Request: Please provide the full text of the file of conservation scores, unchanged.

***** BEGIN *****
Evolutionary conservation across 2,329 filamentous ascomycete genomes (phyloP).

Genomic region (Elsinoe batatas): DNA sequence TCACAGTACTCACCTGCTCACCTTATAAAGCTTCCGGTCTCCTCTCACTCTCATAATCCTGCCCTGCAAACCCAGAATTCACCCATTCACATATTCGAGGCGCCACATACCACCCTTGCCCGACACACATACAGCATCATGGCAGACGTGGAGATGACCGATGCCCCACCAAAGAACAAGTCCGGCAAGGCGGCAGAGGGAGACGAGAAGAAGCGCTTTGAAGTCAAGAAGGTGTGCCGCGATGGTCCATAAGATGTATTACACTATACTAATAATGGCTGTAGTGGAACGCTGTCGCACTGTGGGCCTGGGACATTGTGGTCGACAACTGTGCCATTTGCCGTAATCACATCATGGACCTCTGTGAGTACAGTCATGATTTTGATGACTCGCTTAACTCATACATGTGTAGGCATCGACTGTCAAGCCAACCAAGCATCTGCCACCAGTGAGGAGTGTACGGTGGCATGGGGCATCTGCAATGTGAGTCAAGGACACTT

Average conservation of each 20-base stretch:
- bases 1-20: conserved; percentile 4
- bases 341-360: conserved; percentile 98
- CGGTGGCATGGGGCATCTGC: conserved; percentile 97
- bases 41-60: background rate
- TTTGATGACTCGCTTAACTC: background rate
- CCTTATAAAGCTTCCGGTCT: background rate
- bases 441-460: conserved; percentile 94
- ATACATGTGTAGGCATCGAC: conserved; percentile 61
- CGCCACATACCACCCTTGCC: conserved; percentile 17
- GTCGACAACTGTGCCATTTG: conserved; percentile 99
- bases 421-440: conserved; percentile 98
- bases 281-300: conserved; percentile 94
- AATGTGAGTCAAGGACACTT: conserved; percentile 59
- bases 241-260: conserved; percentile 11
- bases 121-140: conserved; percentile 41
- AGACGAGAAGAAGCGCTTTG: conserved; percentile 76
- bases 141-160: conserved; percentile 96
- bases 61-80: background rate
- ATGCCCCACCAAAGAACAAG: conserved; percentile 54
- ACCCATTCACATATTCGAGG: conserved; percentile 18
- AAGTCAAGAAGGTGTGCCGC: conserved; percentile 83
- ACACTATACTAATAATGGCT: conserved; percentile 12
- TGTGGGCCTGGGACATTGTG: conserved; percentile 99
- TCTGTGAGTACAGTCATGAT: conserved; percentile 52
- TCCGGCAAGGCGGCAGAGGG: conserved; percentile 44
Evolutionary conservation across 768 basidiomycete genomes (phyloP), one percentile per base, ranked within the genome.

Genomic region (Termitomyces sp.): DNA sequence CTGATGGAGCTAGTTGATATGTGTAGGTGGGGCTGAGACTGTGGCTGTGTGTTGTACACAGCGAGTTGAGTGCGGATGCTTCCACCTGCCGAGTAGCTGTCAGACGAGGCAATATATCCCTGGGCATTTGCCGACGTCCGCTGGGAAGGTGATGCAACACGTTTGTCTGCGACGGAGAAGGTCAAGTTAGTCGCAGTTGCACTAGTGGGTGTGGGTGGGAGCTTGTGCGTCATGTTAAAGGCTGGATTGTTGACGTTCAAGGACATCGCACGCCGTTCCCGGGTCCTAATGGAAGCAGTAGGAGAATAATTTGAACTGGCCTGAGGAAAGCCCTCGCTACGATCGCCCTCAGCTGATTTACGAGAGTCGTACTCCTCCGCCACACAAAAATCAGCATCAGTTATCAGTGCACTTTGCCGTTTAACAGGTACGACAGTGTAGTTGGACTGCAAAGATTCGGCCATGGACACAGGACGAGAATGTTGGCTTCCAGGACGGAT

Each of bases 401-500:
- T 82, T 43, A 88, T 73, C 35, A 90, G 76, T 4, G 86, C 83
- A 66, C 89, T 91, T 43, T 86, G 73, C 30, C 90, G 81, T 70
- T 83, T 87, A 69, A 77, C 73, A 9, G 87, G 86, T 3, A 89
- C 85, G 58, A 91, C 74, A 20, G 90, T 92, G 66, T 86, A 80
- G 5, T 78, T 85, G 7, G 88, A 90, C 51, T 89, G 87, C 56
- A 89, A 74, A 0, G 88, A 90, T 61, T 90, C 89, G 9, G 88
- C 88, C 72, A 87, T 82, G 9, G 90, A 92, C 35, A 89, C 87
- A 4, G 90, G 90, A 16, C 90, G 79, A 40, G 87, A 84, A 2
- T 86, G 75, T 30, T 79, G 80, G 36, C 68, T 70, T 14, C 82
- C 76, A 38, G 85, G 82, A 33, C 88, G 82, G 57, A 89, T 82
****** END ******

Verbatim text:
Evolutionary conservation across 2,329 filamentous ascomycete genomes (phyloP).

Genomic region (Elsinoe batatas): DNA sequence TCACAGTACTCACCTGCTCACCTTATAAAGCTTCCGGTCTCCTCTCACTCTCATAATCCTGCCCTGCAAACCCAGAATTCACCCATTCACATATTCGAGGCGCCACATACCACCCTTGCCCGACACACATACAGCATCATGGCAGACGTGGAGATGACCGATGCCCCACCAAAGAACAAGTCCGGCAAGGCGGCAGAGGGAGACGAGAAGAAGCGCTTTGAAGTCAAGAAGGTGTGCCGCGATGGTCCATAAGATGTATTACACTATACTAATAATGGCTGTAGTGGAACGCTGTCGCACTGTGGGCCTGGGACATTGTGGTCGACAACTGTGCCATTTGCCGTAATCACATCATGGACCTCTGTGAGTACAGTCATGATTTTGATGACTCGCTTAACTCATACATGTGTAGGCATCGACTGTCAAGCCAACCAAGCATCTGCCACCAGTGAGGAGTGTACGGTGGCATGGGGCATCTGCAATGTGAGTCAAGGACACTT

Average conservation of each 20-base stretch:
- bases 1-20: conserved; percentile 4
- bases 341-360: conserved; percentile 98
- CGGTGGCATGGGGCATCTGC: conserved; percentile 97
- bases 41-60: background rate
- TTTGATGACTCGCTTAACTC: background rate
- CCTTATAAAGCTTCCGGTCT: background rate
- bases 441-460: conserved; percentile 94
- ATACATGTGTAGGCATCGAC: conserved; percentile 61
- CGCCACATACCACCCTTGCC: conserved; percentile 17
- GTCGACAACTGTGCCATTTG: conserved; percentile 99
- bases 421-440: conserved; percentile 98
- bases 281-300: conserved; percentile 94
- AATGTGAGTCAAGGACACTT: conserved; percentile 59
- bases 241-260: conserved; percentile 11
- bases 121-140: conserved; percentile 41
- AGACGAGAAGAAGCGCTTTG: conserved; percentile 76
- bases 141-160: conserved; percentile 96
- bases 61-80: background rate
- ATGCCCCACCAAAGAACAAG: conserved; percentile 54
- ACCCATTCACATATTCGAGG: conserved; percentile 18
- AAGTCAAGAAGGTGTGCCGC: conserved; percentile 83
- ACACTATACTAATAATGGCT: conserved; percentile 12
- TGTGGGCCTGGGACATTGTG: conserved; percentile 99
- TCTGTGAGTACAGTCATGAT: conserved; percentile 52
- TCCGGCAAGGCGGCAGAGGG: conserved; percentile 44
Evolutionary conservation across 768 basidiomycete genomes (phyloP), one percentile per base, ranked within the genome.

Genomic region (Termitomyces sp.): DNA sequence CTGATGGAGCTAGTTGATATGTGTAGGTGGGGCTGAGACTGTGGCTGTGTGTTGTACACAGCGAGTTGAGTGCGGATGCTTCCACCTGCCGAGTAGCTGTCAGACGAGGCAATATATCCCTGGGCATTTGCCGACGTCCGCTGGGAAGGTGATGCAACACGTTTGTCTGCGACGGAGAAGGTCAAGTTAGTCGCAGTTGCACTAGTGGGTGTGGGTGGGAGCTTGTGCGTCATGTTAAAGGCTGGATTGTTGACGTTCAAGGACATCGCACGCCGTTCCCGGGTCCTAATGGAAGCAGTAGGAGAATAATTTGAACTGGCCTGAGGAAAGCCCTCGCTACGATCGCCCTCAGCTGATTTACGAGAGTCGTACTCCTCCGCCACACAAAAATCAGCATCAGTTATCAGTGCACTTTGCCGTTTAACAGGTACGACAGTGTAGTTGGACTGCAAAGATTCGGCCATGGACACAGGACGAGAATGTTGGCTTCCAGGACGGAT

Each of bases 401-500:
- T 82, T 43, A 88, T 73, C 35, A 90, G 76, T 4, G 86, C 83
- A 66, C 89, T 91, T 43, T 86, G 73, C 30, C 90, G 81, T 70
- T 83, T 87, A 69, A 77, C 73, A 9, G 87, G 86, T 3, A 89
- C 85, G 58, A 91, C 74, A 20, G 90, T 92, G 66, T 86, A 80
- G 5, T 78, T 85, G 7, G 88, A 90, C 51, T 89, G 87, C 56
- A 89, A 74, A 0, G 88, A 90, T 61, T 90, C 89, G 9, G 88
- C 88, C 72, A 87, T 82, G 9, G 90, A 92, C 35, A 89, C 87
- A 4, G 90, G 90, A 16, C 90, G 79, A 40, G 87, A 84, A 2
- T 86, G 75, T 30, T 79, G 80, G 36, C 68, T 70, T 14, C 82
- C 76, A 38, G 85, G 82, A 33, C 88, G 82, G 57, A 89, T 82